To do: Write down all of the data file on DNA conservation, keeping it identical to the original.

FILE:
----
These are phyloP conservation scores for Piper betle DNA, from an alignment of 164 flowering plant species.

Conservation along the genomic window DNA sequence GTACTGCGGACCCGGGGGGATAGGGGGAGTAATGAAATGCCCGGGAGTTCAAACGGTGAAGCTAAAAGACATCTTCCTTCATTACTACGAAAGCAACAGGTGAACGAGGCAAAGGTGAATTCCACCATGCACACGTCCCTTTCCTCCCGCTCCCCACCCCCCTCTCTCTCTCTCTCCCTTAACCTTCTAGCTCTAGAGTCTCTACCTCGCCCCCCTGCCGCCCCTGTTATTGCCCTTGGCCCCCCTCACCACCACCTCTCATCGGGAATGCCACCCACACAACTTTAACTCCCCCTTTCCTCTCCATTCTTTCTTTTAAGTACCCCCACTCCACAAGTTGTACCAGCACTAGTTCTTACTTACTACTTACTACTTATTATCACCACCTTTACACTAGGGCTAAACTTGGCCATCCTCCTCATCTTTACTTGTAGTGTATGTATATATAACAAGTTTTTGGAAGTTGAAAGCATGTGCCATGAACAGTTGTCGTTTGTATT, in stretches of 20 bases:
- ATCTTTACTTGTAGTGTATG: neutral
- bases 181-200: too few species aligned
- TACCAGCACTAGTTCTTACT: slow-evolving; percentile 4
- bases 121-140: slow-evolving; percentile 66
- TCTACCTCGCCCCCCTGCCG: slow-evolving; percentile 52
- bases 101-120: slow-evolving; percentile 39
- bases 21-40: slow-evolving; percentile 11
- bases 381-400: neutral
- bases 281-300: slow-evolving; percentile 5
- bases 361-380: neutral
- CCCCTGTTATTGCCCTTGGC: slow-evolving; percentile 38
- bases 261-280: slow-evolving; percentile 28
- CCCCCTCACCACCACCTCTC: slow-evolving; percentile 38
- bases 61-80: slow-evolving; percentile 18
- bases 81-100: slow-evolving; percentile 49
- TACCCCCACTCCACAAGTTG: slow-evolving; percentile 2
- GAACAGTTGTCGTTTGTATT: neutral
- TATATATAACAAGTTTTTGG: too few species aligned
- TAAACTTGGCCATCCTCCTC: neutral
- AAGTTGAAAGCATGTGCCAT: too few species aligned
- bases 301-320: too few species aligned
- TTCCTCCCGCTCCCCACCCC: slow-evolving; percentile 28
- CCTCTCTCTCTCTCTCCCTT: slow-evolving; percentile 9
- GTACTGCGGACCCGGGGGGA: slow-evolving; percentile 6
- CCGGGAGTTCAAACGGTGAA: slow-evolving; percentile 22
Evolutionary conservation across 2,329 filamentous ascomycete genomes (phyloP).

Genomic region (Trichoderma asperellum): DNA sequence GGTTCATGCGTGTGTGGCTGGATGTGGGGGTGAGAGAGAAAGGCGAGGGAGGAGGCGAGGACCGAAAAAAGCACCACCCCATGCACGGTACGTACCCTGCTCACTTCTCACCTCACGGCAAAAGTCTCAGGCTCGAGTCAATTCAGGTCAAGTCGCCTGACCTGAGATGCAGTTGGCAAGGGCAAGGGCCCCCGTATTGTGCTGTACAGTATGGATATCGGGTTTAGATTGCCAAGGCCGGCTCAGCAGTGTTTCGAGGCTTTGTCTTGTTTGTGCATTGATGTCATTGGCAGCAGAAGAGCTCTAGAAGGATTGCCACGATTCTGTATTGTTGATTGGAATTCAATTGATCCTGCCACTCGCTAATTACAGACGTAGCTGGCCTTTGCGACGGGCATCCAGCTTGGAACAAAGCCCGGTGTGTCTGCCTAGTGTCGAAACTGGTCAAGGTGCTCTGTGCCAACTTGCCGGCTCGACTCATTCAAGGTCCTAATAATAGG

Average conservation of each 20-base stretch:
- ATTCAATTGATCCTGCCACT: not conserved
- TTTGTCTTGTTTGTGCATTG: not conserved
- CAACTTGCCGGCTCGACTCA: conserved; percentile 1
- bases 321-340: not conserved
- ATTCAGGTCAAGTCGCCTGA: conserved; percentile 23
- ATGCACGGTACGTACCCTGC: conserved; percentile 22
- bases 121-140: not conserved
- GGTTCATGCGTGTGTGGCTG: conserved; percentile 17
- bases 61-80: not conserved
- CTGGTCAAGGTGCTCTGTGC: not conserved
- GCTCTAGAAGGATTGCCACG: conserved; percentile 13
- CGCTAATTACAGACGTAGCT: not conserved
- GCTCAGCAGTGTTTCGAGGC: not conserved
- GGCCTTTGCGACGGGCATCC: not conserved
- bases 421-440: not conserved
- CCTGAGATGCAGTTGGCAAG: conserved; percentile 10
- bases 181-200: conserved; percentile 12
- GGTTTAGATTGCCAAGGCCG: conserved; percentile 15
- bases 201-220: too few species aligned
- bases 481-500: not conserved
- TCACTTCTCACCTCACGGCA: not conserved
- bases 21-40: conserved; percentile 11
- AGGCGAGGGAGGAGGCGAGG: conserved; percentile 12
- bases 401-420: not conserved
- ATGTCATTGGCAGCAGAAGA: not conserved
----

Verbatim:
These are phyloP conservation scores for Piper betle DNA, from an alignment of 164 flowering plant species.

Conservation along the genomic window DNA sequence GTACTGCGGACCCGGGGGGATAGGGGGAGTAATGAAATGCCCGGGAGTTCAAACGGTGAAGCTAAAAGACATCTTCCTTCATTACTACGAAAGCAACAGGTGAACGAGGCAAAGGTGAATTCCACCATGCACACGTCCCTTTCCTCCCGCTCCCCACCCCCCTCTCTCTCTCTCTCCCTTAACCTTCTAGCTCTAGAGTCTCTACCTCGCCCCCCTGCCGCCCCTGTTATTGCCCTTGGCCCCCCTCACCACCACCTCTCATCGGGAATGCCACCCACACAACTTTAACTCCCCCTTTCCTCTCCATTCTTTCTTTTAAGTACCCCCACTCCACAAGTTGTACCAGCACTAGTTCTTACTTACTACTTACTACTTATTATCACCACCTTTACACTAGGGCTAAACTTGGCCATCCTCCTCATCTTTACTTGTAGTGTATGTATATATAACAAGTTTTTGGAAGTTGAAAGCATGTGCCATGAACAGTTGTCGTTTGTATT, in stretches of 20 bases:
- ATCTTTACTTGTAGTGTATG: neutral
- bases 181-200: too few species aligned
- TACCAGCACTAGTTCTTACT: slow-evolving; percentile 4
- bases 121-140: slow-evolving; percentile 66
- TCTACCTCGCCCCCCTGCCG: slow-evolving; percentile 52
- bases 101-120: slow-evolving; percentile 39
- bases 21-40: slow-evolving; percentile 11
- bases 381-400: neutral
- bases 281-300: slow-evolving; percentile 5
- bases 361-380: neutral
- CCCCTGTTATTGCCCTTGGC: slow-evolving; percentile 38
- bases 261-280: slow-evolving; percentile 28
- CCCCCTCACCACCACCTCTC: slow-evolving; percentile 38
- bases 61-80: slow-evolving; percentile 18
- bases 81-100: slow-evolving; percentile 49
- TACCCCCACTCCACAAGTTG: slow-evolving; percentile 2
- GAACAGTTGTCGTTTGTATT: neutral
- TATATATAACAAGTTTTTGG: too few species aligned
- TAAACTTGGCCATCCTCCTC: neutral
- AAGTTGAAAGCATGTGCCAT: too few species aligned
- bases 301-320: too few species aligned
- TTCCTCCCGCTCCCCACCCC: slow-evolving; percentile 28
- CCTCTCTCTCTCTCTCCCTT: slow-evolving; percentile 9
- GTACTGCGGACCCGGGGGGA: slow-evolving; percentile 6
- CCGGGAGTTCAAACGGTGAA: slow-evolving; percentile 22
Evolutionary conservation across 2,329 filamentous ascomycete genomes (phyloP).

Genomic region (Trichoderma asperellum): DNA sequence GGTTCATGCGTGTGTGGCTGGATGTGGGGGTGAGAGAGAAAGGCGAGGGAGGAGGCGAGGACCGAAAAAAGCACCACCCCATGCACGGTACGTACCCTGCTCACTTCTCACCTCACGGCAAAAGTCTCAGGCTCGAGTCAATTCAGGTCAAGTCGCCTGACCTGAGATGCAGTTGGCAAGGGCAAGGGCCCCCGTATTGTGCTGTACAGTATGGATATCGGGTTTAGATTGCCAAGGCCGGCTCAGCAGTGTTTCGAGGCTTTGTCTTGTTTGTGCATTGATGTCATTGGCAGCAGAAGAGCTCTAGAAGGATTGCCACGATTCTGTATTGTTGATTGGAATTCAATTGATCCTGCCACTCGCTAATTACAGACGTAGCTGGCCTTTGCGACGGGCATCCAGCTTGGAACAAAGCCCGGTGTGTCTGCCTAGTGTCGAAACTGGTCAAGGTGCTCTGTGCCAACTTGCCGGCTCGACTCATTCAAGGTCCTAATAATAGG

Average conservation of each 20-base stretch:
- ATTCAATTGATCCTGCCACT: not conserved
- TTTGTCTTGTTTGTGCATTG: not conserved
- CAACTTGCCGGCTCGACTCA: conserved; percentile 1
- bases 321-340: not conserved
- ATTCAGGTCAAGTCGCCTGA: conserved; percentile 23
- ATGCACGGTACGTACCCTGC: conserved; percentile 22
- bases 121-140: not conserved
- GGTTCATGCGTGTGTGGCTG: conserved; percentile 17
- bases 61-80: not conserved
- CTGGTCAAGGTGCTCTGTGC: not conserved
- GCTCTAGAAGGATTGCCACG: conserved; percentile 13
- CGCTAATTACAGACGTAGCT: not conserved
- GCTCAGCAGTGTTTCGAGGC: not conserved
- GGCCTTTGCGACGGGCATCC: not conserved
- bases 421-440: not conserved
- CCTGAGATGCAGTTGGCAAG: conserved; percentile 10
- bases 181-200: conserved; percentile 12
- GGTTTAGATTGCCAAGGCCG: conserved; percentile 15
- bases 201-220: too few species aligned
- bases 481-500: not conserved
- TCACTTCTCACCTCACGGCA: not conserved
- bases 21-40: conserved; percentile 11
- AGGCGAGGGAGGAGGCGAGG: conserved; percentile 12
- bases 401-420: not conserved
- ATGTCATTGGCAGCAGAAGA: not conserved